Could in-car connectivity dictate car choice?
By Kyle Linsay
Wednesday, February 25, 2015 - 10:06
Could in-car connectivity dictate car choice in the future?
Apple and Google preference could segment younger car buyers, says Glass’s
Personal preference for an iPhone or Android smartphone could soon dictate the car choice of younger buyers, predicts Glass’s, as new models become ever more closely integrated with mobile devices.
The publishers of the trade pricing bible say motor manufacturers are already working with Apple or Google on next generation systems that will see smartphones, tablets and cars integrating much more closely, giving drivers greater access to information and apps such as music, e-mails and sat nav systems.
Rupert Pontin, head of valuations, said: “Smartphone and tablet technology is something that is already integral to the lives of younger car buyers in a way that is more rarely the case for older people.
“Car manufacturers know this and most are now working on a new wave of connectivity systems that will see your smartphone functions become a part of the dashboard display and functionality, offering not just calls but flexible, updatable app-based features such as mapping and Siri-style voice integration. Essentially, these integrated systems will augment and replace the same functions in today’s cars.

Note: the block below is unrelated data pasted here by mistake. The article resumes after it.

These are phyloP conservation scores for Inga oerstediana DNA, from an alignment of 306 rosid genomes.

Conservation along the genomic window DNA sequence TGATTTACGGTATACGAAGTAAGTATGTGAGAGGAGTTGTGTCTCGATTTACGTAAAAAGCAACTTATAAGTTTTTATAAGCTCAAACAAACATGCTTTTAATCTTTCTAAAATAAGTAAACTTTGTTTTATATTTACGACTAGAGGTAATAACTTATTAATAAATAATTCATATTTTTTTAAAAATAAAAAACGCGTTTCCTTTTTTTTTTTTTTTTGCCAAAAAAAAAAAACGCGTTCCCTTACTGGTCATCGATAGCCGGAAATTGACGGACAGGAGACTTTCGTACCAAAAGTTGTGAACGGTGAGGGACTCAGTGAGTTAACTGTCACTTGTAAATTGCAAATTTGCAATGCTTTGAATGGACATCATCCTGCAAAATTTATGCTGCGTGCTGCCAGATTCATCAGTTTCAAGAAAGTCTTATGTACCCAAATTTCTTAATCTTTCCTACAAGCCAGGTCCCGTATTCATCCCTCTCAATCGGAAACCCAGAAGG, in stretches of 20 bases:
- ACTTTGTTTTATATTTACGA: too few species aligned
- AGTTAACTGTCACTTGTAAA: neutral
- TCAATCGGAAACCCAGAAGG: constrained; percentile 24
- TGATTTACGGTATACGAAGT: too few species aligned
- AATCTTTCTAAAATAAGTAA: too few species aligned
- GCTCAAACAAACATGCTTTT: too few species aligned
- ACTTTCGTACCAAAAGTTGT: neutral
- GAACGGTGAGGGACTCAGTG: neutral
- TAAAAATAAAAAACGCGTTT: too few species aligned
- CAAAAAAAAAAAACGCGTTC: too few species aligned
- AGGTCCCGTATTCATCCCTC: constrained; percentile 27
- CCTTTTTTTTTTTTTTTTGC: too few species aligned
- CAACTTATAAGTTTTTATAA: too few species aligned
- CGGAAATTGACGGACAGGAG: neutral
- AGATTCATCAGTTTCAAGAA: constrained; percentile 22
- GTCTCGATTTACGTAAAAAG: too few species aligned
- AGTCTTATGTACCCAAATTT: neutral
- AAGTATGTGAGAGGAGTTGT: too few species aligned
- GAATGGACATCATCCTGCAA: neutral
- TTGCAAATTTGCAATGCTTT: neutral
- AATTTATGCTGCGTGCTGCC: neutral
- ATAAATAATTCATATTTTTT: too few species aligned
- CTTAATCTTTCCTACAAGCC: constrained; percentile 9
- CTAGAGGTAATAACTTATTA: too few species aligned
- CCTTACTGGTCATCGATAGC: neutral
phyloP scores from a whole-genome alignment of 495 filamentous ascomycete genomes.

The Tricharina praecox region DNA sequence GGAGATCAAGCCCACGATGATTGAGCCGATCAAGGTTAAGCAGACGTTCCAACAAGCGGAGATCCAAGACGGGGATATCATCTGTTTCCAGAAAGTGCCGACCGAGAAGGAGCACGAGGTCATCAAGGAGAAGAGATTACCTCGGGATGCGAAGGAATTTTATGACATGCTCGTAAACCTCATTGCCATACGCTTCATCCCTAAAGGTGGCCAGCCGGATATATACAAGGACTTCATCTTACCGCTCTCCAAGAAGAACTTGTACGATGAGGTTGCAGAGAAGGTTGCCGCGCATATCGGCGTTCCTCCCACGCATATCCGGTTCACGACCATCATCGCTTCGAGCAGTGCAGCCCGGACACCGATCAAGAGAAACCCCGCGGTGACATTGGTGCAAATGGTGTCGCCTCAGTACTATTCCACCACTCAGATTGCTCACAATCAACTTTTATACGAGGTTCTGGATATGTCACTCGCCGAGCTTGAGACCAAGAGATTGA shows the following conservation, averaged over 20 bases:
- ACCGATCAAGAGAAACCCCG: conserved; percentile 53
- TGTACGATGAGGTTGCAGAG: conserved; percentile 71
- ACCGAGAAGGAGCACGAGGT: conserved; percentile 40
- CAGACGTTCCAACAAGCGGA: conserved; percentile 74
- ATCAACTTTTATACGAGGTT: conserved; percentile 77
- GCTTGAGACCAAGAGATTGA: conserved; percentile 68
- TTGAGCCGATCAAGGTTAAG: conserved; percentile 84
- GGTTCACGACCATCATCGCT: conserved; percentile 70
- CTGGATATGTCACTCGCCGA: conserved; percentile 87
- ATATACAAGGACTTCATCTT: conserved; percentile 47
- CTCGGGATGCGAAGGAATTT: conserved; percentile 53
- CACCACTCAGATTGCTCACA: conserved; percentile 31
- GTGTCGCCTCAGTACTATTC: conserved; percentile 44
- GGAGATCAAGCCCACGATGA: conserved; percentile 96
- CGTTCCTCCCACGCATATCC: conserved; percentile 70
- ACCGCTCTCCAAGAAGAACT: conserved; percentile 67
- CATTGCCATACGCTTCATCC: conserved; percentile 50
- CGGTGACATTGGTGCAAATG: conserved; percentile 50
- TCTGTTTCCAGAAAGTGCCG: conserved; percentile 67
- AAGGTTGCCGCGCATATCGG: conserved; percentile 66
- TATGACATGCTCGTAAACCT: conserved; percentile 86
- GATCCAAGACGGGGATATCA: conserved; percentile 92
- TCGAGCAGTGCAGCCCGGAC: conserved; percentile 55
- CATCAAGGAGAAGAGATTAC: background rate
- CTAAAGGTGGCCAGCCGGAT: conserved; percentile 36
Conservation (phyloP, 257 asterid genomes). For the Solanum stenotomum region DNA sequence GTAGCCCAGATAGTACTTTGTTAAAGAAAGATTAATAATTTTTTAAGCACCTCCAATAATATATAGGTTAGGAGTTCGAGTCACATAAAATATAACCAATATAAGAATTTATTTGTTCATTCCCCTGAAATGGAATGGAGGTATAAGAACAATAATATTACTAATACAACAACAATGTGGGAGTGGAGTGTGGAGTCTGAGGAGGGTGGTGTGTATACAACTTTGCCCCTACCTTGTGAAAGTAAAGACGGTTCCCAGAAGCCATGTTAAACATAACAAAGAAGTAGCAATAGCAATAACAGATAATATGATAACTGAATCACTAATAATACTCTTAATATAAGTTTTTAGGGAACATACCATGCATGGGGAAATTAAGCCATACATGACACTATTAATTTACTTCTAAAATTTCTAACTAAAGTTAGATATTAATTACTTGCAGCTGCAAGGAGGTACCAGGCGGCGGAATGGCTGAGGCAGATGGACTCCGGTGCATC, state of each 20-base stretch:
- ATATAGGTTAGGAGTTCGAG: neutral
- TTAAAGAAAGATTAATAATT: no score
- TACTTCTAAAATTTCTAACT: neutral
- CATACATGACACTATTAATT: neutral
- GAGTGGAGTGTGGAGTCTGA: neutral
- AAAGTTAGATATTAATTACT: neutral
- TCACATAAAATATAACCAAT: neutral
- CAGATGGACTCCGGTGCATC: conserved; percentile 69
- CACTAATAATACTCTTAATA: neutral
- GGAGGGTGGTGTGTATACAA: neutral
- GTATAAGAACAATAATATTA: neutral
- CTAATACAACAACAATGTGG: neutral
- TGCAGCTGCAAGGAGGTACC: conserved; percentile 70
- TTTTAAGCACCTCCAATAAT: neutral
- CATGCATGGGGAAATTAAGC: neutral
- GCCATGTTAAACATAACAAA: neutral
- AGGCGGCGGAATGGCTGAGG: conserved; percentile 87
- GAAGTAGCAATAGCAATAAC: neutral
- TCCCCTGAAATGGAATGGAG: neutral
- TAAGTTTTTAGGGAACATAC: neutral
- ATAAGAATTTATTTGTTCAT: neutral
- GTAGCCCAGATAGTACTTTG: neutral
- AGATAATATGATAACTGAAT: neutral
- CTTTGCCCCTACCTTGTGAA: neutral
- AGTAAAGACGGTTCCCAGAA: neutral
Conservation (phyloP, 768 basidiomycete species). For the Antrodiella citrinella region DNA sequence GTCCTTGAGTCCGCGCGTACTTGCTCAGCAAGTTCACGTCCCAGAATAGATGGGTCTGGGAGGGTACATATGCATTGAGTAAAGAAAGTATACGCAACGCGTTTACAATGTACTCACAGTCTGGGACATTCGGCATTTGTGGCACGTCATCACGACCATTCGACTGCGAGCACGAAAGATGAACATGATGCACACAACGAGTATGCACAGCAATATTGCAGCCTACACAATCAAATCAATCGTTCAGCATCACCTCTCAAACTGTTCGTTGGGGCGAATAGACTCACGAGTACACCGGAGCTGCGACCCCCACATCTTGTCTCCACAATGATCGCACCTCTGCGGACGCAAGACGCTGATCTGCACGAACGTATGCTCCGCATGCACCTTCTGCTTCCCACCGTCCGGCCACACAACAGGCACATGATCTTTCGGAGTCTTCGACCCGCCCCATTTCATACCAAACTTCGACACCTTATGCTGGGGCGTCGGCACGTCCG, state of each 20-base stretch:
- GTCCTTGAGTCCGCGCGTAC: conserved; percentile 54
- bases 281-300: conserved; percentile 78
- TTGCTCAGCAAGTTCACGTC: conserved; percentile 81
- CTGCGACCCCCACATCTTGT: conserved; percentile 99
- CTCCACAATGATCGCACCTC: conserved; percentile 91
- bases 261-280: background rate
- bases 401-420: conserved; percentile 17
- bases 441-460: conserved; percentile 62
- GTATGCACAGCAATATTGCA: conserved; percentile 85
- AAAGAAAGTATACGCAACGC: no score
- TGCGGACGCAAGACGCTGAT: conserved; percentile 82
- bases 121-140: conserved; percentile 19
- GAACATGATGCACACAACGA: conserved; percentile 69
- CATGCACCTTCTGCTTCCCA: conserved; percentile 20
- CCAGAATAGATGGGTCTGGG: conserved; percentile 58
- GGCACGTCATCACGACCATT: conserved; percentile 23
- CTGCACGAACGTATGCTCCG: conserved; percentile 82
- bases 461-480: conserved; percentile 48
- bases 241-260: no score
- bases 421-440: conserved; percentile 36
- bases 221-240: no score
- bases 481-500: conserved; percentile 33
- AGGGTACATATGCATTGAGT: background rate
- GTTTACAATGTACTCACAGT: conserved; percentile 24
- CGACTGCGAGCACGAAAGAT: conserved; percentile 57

“Several have chosen a partner for working in this arena and, predictably, have chosen to go with either Apple’s CarPlay or Google’s Android Auto. However, these two are unlikely to be cross compatible and here is where the problem lies.”
So if you are a car manufacturer that has chosen to go with Android, can you still sell your car to a committed Apple smartphone user? This is something that might make older car buyers roll their eyes but for many people in their late teens and early 20s, it could prove to be a very genuine issue on the forecourt.
Much like Betamax vs VHS or HD DVD vs BluRay, backing the wrong horse could see motor manufacturers models become not just less attractive to a growing group of buyers but also see their residual values hit in the long run.
“Unless compromises are made over the operating systems being installed in vehicles to encourage something approaching universal compatibility, some manufacturers and owners will inevitably lose out.” Rupert concluded.